It wasn’t that long ago pomegranates were viewed by many U.S. consumers as a holiday decoration, something to be placed in a cornucopia with gourds and thrown away after Thanksgiving.
“More than half of them probably weren’t eaten,” said Tom Tjerandsen, manager of the Sonoma, Calif.-based Pomegranate Council.
California had roughly 2,000 acres of pomegranates before Los Angeles-based Pom Wonderful — armed with research related to the health benefits of the fruit — started planting on a large scale more than a decade ago. Today, the state has roughly 30,000 acres and accounts for more than 90% of the nation’s production, Tjerandsen said.
“About 15 years ago, 5% of people in U.S. had ever tried a pomegranate,” said Jeff Simonian, sales manager for Fowler, Calif.-based Simonian Fruit Co. “Now it’s up to (about) 19%. That’s still a small percentage of people who have every tried pomegranate. It’s even lower in the Midwest.”
The industry is trying to educate people about the fruit so that number will continue to climb. Many grower-shippers provide retailers with point-of-sale information related to how to use a pomegranate.
“How do you open this, and how do you eat this are common questions,” said Simonian, whose company’s website features a video that shows consumers how to open the fruit in water, allowing the seeds, or arils, to sink and the rind to float.
“It’s a way to open them without making a mess,” he said. “There’s a million things you can do with pomegranates. Anything you can do with a cranberry you can do with pomegranate.”
And what about Pom Wonderful, the company that represents more than 40% of the state’s acreage? Tjerandsen credited Pom Wonderful for initially getting the word out to consumers, chefs and the media about the health benefits of the fruit, which offers antioxidants, polyphenols, vitamin C, potassium and fiber.
Still, many consumers aren’t sure about what to do with the fruit.
“The goal is to get consumers comfortable with pomegranates, remove the barrier to trial, so they aren’t intimidated by opening them, and learn how accessible and easy they are to use as a healthy snack or as a sweet burst of flavor to any meal,” said Michael Solomon, president of Pom Wonderful. “We’ve found when consumers get over the initial barrier of trying pomegranates, they tend to become repeat purchasers over the course of the season, so we invest in retail store promotions, such as ‘how to open’ brochures on our branded bins and website.”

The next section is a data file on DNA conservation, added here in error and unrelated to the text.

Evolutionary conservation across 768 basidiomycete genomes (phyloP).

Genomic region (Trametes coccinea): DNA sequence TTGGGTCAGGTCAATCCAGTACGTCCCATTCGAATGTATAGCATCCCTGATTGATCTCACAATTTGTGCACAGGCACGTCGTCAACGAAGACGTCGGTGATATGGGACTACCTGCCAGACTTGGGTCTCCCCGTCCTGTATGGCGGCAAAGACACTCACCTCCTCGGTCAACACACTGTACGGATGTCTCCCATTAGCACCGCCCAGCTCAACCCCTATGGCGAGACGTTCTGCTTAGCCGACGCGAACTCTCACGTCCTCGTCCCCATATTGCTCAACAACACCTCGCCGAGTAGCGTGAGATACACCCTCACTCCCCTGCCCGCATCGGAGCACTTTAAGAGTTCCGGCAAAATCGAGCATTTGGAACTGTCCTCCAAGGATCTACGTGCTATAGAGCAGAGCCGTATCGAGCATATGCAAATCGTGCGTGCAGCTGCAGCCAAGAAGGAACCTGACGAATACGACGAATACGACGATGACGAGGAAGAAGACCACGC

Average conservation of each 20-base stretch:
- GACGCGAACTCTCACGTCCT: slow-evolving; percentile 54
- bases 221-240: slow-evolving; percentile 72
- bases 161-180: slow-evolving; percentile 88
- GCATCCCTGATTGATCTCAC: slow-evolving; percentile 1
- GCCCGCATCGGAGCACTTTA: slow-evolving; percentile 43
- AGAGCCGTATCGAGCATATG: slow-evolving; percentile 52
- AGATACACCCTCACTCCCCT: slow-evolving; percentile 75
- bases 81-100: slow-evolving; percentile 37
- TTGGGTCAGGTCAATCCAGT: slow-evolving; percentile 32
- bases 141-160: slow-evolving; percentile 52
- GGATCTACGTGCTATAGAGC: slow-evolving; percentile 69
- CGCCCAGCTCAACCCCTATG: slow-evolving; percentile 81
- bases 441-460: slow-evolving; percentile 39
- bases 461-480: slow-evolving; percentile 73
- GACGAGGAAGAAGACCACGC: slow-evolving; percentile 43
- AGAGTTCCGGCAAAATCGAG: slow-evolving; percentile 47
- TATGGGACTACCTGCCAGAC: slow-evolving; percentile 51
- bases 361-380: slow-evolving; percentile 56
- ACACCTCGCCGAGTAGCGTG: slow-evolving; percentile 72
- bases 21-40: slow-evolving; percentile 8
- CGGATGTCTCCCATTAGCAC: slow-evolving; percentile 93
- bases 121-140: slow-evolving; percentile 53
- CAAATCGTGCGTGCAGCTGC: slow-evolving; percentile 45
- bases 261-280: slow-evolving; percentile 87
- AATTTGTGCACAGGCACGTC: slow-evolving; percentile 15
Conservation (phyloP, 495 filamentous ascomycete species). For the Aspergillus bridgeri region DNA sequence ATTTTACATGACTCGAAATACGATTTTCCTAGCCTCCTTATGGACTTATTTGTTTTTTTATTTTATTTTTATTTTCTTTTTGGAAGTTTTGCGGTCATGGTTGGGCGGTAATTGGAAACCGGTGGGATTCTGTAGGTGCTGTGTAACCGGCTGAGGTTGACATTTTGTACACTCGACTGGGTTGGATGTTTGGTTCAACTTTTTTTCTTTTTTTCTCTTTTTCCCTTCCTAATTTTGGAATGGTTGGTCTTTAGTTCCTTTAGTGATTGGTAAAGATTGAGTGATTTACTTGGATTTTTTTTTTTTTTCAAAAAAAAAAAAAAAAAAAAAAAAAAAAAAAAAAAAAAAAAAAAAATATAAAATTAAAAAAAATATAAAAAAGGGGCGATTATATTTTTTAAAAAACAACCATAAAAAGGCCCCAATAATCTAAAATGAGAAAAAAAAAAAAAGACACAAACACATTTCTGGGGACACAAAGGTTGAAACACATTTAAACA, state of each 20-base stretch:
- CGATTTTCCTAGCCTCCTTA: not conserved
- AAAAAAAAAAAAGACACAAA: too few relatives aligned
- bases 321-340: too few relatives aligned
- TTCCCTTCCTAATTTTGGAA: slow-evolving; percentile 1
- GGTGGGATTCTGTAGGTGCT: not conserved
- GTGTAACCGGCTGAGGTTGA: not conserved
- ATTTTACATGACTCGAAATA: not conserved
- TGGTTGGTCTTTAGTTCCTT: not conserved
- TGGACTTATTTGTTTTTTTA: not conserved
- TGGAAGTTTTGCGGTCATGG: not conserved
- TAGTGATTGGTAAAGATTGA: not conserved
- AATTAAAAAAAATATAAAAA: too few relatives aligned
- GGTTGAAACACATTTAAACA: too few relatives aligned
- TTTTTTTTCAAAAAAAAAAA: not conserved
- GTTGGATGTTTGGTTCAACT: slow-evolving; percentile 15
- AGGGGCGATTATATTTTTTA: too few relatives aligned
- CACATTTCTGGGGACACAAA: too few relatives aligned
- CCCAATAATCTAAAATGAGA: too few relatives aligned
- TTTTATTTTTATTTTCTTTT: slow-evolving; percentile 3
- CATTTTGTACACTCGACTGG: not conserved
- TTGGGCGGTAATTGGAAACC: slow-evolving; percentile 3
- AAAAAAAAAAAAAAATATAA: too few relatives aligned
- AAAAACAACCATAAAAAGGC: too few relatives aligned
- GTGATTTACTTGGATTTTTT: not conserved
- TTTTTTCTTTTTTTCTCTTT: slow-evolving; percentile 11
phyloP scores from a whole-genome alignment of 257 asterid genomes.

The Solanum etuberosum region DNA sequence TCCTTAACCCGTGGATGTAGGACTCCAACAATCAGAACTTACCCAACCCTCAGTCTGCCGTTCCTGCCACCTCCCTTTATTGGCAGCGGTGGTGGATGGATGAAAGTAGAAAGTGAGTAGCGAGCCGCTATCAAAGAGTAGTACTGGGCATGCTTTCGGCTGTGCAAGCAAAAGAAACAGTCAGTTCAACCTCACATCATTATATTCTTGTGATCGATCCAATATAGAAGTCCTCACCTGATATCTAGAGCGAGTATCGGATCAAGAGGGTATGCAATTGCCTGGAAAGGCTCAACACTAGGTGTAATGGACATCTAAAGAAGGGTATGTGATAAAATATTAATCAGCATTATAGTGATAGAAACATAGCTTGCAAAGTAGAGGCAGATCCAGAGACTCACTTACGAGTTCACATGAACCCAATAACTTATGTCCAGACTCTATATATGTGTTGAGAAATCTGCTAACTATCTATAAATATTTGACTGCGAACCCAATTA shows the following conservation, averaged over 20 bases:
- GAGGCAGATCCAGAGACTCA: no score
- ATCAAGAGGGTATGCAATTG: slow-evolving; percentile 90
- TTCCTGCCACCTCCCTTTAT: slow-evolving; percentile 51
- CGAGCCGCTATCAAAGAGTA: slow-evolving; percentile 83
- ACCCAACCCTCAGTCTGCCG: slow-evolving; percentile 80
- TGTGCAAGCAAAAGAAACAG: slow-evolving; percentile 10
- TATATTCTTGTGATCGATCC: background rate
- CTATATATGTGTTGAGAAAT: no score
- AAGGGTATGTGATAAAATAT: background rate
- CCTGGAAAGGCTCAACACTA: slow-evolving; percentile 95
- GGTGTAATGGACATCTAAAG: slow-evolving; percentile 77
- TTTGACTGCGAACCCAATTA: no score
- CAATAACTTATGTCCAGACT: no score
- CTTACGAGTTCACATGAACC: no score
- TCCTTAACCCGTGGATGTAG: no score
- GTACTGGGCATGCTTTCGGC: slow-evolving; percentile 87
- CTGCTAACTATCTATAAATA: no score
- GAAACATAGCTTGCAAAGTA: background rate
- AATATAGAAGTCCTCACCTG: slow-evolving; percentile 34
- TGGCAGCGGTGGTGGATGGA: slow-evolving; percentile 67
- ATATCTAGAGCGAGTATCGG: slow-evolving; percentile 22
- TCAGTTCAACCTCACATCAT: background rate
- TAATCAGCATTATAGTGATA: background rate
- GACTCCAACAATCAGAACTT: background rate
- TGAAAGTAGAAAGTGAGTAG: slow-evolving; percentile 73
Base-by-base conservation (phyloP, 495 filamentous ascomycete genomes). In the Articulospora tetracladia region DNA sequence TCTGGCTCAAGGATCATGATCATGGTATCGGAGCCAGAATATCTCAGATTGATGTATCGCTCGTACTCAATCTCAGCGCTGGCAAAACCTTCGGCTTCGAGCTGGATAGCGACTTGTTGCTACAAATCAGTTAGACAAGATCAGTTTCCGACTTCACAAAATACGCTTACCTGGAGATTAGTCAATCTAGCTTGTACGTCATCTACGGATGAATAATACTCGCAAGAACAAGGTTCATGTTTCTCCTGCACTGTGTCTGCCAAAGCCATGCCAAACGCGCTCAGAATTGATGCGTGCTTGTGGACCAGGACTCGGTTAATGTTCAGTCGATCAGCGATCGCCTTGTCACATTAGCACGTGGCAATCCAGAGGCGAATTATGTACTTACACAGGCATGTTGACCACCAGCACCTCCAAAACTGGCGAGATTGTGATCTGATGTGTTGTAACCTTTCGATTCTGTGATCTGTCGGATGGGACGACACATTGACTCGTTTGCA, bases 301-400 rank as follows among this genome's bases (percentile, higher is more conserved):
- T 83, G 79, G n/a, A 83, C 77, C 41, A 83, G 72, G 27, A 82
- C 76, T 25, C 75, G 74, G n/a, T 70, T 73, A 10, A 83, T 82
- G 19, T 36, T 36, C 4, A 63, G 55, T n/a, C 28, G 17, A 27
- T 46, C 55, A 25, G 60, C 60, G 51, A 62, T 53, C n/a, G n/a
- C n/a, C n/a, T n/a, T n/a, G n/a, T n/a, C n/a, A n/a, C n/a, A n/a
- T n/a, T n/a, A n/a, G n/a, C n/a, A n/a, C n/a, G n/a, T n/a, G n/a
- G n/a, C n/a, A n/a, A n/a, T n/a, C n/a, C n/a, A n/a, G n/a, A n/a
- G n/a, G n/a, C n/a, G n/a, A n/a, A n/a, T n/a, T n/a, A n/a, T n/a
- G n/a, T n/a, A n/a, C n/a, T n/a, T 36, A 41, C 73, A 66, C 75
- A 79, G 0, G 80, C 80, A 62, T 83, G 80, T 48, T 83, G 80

Ray England, vice president of marketing for D.J. Forry Co., Reedley, Calif., said imports have helped pomegranates become available for three-fourths of the year, and the fruit has slowly become more of a mainstream item, leading to more consumption.
“I think one thing has been proven over the last 15 years or so, and that is that if pomegranates are available and merchandised at retail with purpose, folks will buy them,” he said.
Whether or not California growers can keep pace with increasing demand could depend somewhat on Mother Nature and the state’s lingering drought.
“There’s a lot of demand,” said David Anthony, salesman for Ruby Fresh, Firebaugh, Calif.
“We’re looking for more growers and more fruit. The drought has had a significant effect. Some growers have pulled pomegranates out because they’ve had to use water on other crops like almonds and pistachios. The investment on those trees is high, and they’re trying to keep them going. Pomegranates are drought resistant, but fruit will be smaller, and there will be shorter supply than last year.”